Tuesday June 6, 2006

Antedating Shakepeare

Today on a couple of different blogs I came across links to a list of 150 everyday expressions that supposedly originated in the works of Shakespeare.  It's an interesting list, and Old Will was surely a very inventive writer, but I was suspicous that some of the expressions might not have been coined by him.  I turned to the obvious resource (the OED) and discovered that at least eighteen of the expressions have earlier citations.  Whoops!

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11:32 PM in History , Linguistics | Comments (4) | Submit: | Links:

Tuesday August 9, 2005

Prester John

I recently finished Laurence Bergreen's Over the Edge of the World: Magellan's Terrifying Circumnavigation of the Globe, and enjoyed it quite a bit.  The circumnavigation was an incredible and dangerous feat.  Five ships and 260 people set out, but only one ship and 21 people finished the trip.  The thing that I'd never realized was just how ignorant they were about the world they were trying to sail around—they had no idea just how wide the Pacific Ocean was, for example, and they nearly ran out of supplies crossing it.  Oddest of all, though, was their belief that they might encounter in India the Christian kingdom of Prester John.

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04:44 AM in History | Comments (8) | Submit: | Links:

Monday May 2, 2005

Lost Discoveries by Dick Teresi

Over the last few weeks I've been making my way through Dick Teresi's Lost Discoveries: The Ancient Roots of Modern Science from the Babylonians to the Maya.  It's full of interesting instances of knowledge and technologies that are usually credited to European scientists but were in fact discovered or developed earlier elsewhere.  I enjoyed a lot of the book—it's made up of many small anecdotes that make excellent bedtime reading—but it's not without its flaws.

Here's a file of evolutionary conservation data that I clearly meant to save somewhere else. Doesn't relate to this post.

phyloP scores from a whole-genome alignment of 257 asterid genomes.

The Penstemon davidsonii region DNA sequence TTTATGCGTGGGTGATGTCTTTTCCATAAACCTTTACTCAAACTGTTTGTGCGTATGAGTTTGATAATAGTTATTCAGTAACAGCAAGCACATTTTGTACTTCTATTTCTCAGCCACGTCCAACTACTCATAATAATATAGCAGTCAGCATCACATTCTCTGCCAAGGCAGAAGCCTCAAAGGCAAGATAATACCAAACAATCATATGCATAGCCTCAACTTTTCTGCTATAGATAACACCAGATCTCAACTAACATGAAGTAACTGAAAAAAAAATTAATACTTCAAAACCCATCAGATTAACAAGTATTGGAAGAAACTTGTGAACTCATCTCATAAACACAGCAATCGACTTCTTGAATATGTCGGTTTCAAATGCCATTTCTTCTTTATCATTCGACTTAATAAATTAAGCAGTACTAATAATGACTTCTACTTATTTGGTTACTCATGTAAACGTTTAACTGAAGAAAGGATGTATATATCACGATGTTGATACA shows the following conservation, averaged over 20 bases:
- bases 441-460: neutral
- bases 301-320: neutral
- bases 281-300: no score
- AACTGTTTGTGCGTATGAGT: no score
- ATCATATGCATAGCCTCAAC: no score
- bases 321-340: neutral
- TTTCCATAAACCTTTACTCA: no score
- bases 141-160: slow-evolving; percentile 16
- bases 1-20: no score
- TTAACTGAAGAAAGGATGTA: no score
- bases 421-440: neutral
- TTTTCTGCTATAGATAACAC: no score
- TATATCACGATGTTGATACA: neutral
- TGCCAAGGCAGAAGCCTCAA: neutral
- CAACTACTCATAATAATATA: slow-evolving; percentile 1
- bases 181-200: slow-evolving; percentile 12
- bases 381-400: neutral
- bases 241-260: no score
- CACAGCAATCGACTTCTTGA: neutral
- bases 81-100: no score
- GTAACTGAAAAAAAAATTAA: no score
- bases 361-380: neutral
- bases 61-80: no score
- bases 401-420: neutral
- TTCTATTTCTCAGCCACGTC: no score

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06:07 AM in History | Comments (7) | Submit: | Links:

Tuesday March 22, 2005

Submarine Aircraft Carrier

A little huge piece of history has been sitting at the bottom of the Pacific for almost 60 years:

During test dives Thursday, the Hawaii Undersea Research Laboratory's Pisces submarines found the remains of the Imperial Japanese Navy's I-401 submarine, a gigantic underwater aircraft carrier built to bomb the Panama Canal.

[...]

The latest HURL discovery is from the I-400 "Sensuikan Toku" class of submarines, the largest built prior to the nuclear ballistic missile submarines of the 1960s. They were 400 feet long and 39.3 feet high, could reach a maximum depth of 330 feet, and carry a crew of 144.

The phrase sensuikan toku is 潜水艦='submarine' and (I'm guessing) 特='special'.  I suspect it's only a matter of time before we see the release of a new anime series titled Uchuusensuikan I-401 (宇宙潜水艦I-401).  I can hardly wait.

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01:07 AM in History | Comments (1) | Submit: | Links: